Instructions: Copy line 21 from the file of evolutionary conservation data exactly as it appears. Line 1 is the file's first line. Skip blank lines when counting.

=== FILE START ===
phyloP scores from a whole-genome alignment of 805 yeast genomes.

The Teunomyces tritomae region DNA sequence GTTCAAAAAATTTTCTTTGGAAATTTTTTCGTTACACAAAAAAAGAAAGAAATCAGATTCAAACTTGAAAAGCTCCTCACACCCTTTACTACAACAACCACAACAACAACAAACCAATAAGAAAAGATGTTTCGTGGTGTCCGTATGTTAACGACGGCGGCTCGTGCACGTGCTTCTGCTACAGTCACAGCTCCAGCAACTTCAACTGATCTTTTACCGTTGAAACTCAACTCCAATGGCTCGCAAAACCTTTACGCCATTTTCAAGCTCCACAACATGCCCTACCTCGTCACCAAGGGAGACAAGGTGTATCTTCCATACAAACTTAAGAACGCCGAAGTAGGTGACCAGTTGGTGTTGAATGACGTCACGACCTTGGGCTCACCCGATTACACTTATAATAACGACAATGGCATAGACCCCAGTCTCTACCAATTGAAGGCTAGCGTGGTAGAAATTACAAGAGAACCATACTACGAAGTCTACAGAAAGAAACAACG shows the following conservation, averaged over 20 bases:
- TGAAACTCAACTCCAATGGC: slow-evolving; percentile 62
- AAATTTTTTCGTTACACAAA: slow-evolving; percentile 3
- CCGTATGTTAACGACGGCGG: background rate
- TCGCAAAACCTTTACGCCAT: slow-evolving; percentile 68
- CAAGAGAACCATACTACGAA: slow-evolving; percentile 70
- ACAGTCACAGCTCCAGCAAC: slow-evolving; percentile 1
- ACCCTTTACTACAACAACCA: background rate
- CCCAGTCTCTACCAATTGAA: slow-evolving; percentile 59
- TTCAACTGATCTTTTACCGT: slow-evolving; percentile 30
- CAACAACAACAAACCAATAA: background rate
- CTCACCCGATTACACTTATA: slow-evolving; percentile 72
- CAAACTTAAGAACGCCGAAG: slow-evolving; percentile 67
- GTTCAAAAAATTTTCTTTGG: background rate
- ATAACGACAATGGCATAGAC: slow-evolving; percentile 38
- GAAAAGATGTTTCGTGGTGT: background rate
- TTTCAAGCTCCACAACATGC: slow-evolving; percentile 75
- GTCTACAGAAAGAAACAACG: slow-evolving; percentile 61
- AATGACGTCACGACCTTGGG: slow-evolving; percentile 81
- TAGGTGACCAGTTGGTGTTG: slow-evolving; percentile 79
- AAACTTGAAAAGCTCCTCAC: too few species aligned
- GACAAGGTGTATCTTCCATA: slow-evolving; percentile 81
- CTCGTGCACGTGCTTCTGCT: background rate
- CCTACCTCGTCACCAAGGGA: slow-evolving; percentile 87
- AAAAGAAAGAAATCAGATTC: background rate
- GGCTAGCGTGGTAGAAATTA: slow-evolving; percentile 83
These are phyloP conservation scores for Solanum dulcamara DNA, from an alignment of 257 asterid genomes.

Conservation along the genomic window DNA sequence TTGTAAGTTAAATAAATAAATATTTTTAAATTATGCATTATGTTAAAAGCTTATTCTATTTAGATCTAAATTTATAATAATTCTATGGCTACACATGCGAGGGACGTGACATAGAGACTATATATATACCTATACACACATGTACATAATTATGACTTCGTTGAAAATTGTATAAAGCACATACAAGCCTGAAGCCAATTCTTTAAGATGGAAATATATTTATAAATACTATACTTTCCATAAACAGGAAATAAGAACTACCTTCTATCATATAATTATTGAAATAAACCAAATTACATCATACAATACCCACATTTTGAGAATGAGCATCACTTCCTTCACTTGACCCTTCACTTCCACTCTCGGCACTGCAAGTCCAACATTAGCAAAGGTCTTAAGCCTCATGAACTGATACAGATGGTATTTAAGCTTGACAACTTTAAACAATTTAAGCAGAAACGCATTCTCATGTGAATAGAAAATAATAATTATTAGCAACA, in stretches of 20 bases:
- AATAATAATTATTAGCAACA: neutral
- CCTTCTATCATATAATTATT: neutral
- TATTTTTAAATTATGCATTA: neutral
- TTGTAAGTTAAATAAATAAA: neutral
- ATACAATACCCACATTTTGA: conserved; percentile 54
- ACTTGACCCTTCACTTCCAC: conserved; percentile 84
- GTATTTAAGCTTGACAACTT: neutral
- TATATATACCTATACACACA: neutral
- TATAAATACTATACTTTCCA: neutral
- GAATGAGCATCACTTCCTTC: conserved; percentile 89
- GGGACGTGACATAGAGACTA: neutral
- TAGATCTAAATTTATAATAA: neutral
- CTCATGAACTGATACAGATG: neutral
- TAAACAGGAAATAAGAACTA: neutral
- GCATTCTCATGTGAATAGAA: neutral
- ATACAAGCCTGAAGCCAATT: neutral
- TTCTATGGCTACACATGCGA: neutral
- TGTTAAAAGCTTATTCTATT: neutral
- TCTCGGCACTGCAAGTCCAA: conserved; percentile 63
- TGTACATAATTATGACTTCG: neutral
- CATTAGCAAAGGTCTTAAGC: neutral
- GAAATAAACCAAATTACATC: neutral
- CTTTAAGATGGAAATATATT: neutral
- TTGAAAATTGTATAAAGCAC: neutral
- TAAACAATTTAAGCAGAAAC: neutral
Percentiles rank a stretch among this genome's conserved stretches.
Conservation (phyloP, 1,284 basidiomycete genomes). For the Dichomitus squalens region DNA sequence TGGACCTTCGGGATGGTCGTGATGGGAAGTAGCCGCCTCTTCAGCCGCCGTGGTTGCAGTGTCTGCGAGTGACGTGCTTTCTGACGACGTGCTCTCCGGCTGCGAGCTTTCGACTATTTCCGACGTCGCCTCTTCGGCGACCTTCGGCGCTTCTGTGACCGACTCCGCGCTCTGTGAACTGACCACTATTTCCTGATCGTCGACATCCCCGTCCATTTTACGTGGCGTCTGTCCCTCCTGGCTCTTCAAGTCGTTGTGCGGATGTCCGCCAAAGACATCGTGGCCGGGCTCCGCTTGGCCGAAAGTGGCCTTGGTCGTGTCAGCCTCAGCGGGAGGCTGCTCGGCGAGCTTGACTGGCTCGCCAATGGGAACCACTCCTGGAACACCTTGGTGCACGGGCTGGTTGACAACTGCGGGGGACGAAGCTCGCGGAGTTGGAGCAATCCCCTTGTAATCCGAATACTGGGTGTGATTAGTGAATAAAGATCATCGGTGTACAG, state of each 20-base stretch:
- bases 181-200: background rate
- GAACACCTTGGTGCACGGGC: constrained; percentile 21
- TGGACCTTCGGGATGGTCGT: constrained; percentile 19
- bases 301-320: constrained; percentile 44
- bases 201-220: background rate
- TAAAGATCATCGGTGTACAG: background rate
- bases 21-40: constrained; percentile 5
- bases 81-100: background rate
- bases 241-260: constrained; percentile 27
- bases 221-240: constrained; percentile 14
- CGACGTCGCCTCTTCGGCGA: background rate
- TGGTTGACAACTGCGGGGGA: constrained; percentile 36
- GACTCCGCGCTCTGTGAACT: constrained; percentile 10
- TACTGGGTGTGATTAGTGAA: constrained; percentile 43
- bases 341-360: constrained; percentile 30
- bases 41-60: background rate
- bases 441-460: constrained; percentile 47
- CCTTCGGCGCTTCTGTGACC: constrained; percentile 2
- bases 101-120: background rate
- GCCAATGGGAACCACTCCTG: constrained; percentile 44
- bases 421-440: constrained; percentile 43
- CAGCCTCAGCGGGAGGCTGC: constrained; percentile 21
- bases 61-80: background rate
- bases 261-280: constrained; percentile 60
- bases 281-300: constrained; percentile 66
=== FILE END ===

- TAGGTGACCAGTTGGTGTTG: slow-evolving; percentile 79